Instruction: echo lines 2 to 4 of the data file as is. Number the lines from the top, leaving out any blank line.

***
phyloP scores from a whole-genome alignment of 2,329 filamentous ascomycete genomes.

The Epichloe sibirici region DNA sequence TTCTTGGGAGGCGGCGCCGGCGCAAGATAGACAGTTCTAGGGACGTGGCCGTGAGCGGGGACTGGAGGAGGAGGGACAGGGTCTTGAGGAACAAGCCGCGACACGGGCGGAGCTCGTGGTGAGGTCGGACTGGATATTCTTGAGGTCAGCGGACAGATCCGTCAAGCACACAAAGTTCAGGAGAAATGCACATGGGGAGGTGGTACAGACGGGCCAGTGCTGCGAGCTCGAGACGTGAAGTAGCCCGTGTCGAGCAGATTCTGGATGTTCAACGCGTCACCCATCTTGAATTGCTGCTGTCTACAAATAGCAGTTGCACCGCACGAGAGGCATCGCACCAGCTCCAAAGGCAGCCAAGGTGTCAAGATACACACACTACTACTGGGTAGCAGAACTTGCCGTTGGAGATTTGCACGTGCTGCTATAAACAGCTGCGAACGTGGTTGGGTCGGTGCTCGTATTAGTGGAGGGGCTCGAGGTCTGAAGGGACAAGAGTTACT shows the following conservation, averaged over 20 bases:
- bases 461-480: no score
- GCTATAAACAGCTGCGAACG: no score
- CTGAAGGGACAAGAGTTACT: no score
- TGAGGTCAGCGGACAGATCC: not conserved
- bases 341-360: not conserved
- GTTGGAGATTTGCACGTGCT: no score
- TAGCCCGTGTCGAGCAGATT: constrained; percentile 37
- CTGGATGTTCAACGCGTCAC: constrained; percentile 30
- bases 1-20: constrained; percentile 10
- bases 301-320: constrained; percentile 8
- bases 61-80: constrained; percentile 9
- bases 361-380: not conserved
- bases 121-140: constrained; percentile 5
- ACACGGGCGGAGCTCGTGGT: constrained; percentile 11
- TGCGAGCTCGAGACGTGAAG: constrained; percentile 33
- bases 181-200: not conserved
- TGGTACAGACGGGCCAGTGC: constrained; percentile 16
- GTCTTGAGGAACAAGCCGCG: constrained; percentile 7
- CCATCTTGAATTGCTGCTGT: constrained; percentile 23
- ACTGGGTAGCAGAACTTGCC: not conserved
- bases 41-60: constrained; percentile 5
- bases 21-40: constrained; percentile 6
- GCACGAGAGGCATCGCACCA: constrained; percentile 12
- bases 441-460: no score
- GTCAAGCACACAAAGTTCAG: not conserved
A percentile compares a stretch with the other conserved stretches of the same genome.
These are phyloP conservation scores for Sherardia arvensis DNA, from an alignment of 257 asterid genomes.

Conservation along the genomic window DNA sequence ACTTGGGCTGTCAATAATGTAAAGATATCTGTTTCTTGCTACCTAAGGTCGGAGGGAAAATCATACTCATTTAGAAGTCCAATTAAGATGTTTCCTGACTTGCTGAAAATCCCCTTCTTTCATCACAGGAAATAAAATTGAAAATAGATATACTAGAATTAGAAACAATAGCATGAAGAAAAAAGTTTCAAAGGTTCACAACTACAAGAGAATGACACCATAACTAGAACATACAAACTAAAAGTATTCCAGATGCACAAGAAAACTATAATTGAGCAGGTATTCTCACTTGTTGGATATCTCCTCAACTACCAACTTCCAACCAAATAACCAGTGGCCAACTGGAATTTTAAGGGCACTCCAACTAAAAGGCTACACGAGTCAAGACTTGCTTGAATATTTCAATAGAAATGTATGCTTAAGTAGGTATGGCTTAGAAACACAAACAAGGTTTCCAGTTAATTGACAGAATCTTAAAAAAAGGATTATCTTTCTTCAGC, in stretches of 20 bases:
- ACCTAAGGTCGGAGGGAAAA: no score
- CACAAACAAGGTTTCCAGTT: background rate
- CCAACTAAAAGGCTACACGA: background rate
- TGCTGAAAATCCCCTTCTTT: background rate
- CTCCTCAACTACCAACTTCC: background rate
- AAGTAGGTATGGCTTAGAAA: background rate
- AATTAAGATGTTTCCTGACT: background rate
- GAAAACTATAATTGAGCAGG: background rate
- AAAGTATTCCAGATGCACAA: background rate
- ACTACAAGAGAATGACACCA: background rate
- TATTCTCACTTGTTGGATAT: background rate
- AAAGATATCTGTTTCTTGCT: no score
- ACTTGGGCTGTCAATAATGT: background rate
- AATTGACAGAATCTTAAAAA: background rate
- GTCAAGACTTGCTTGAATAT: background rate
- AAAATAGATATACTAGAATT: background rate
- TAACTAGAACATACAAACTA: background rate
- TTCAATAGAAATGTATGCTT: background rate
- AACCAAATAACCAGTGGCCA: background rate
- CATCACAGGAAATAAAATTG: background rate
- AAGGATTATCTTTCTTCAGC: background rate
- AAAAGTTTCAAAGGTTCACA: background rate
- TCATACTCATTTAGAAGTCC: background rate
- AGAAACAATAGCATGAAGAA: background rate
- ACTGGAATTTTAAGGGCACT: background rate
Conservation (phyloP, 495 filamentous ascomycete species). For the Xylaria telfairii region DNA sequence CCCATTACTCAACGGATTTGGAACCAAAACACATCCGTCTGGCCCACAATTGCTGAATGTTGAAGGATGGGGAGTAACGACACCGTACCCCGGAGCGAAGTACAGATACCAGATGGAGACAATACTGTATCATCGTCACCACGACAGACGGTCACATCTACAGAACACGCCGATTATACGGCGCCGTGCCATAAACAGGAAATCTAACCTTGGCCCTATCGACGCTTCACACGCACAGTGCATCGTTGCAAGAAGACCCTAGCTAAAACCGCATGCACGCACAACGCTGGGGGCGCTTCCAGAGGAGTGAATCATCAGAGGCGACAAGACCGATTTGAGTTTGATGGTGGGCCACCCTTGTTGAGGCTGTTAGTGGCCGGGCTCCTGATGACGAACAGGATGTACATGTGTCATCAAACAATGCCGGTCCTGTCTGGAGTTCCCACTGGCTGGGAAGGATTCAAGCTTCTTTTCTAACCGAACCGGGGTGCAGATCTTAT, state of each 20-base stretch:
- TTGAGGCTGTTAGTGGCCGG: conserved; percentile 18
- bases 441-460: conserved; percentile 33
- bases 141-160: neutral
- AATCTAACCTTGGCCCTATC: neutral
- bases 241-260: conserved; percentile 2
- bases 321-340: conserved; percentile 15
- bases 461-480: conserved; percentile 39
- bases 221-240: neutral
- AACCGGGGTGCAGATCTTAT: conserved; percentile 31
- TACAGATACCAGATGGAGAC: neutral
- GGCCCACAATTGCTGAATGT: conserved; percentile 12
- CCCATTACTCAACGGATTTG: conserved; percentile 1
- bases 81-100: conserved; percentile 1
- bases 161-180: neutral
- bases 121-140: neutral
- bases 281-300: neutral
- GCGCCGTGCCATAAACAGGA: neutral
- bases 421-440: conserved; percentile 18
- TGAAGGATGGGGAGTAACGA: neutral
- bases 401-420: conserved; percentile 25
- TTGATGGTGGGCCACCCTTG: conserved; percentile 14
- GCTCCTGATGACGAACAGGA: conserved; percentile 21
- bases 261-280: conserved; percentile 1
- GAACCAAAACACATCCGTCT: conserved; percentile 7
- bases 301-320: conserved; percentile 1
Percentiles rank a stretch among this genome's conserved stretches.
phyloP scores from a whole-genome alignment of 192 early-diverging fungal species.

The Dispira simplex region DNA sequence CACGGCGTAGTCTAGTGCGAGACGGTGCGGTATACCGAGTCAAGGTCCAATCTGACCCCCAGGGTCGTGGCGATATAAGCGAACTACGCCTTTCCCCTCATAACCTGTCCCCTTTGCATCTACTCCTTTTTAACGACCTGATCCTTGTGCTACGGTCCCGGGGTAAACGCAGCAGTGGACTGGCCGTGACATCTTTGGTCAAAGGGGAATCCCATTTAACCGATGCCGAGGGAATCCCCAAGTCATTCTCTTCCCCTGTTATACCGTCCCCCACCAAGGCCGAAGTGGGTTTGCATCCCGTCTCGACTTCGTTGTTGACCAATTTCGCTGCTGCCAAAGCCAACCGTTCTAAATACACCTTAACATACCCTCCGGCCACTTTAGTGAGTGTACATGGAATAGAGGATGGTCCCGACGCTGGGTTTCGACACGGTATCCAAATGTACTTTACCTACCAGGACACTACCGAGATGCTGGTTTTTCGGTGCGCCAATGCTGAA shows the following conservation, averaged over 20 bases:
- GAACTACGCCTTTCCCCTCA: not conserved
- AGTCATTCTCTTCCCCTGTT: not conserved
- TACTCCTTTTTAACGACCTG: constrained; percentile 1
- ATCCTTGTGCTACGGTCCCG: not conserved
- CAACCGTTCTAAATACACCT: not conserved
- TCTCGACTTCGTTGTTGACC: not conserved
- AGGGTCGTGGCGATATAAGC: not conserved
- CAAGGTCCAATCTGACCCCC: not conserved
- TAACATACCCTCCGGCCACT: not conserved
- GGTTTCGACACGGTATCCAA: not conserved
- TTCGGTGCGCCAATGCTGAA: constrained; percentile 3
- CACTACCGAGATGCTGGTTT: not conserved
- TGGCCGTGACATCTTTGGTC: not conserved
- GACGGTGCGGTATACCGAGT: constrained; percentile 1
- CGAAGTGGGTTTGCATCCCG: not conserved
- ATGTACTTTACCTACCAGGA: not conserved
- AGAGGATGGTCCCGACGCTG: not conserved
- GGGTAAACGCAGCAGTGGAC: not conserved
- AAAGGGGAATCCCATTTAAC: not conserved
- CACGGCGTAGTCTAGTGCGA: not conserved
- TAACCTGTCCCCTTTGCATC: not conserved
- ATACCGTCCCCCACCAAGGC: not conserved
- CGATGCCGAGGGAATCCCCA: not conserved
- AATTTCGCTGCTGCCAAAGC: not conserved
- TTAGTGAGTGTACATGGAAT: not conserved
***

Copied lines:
The Epichloe sibirici region DNA sequence TTCTTGGGAGGCGGCGCCGGCGCAAGATAGACAGTTCTAGGGACGTGGCCGTGAGCGGGGACTGGAGGAGGAGGGACAGGGTCTTGAGGAACAAGCCGCGACACGGGCGGAGCTCGTGGTGAGGTCGGACTGGATATTCTTGAGGTCAGCGGACAGATCCGTCAAGCACACAAAGTTCAGGAGAAATGCACATGGGGAGGTGGTACAGACGGGCCAGTGCTGCGAGCTCGAGACGTGAAGTAGCCCGTGTCGAGCAGATTCTGGATGTTCAACGCGTCACCCATCTTGAATTGCTGCTGTCTACAAATAGCAGTTGCACCGCACGAGAGGCATCGCACCAGCTCCAAAGGCAGCCAAGGTGTCAAGATACACACACTACTACTGGGTAGCAGAACTTGCCGTTGGAGATTTGCACGTGCTGCTATAAACAGCTGCGAACGTGGTTGGGTCGGTGCTCGTATTAGTGGAGGGGCTCGAGGTCTGAAGGGACAAGAGTTACT shows the following conservation, averaged over 20 bases:
- bases 461-480: no score
- GCTATAAACAGCTGCGAACG: no score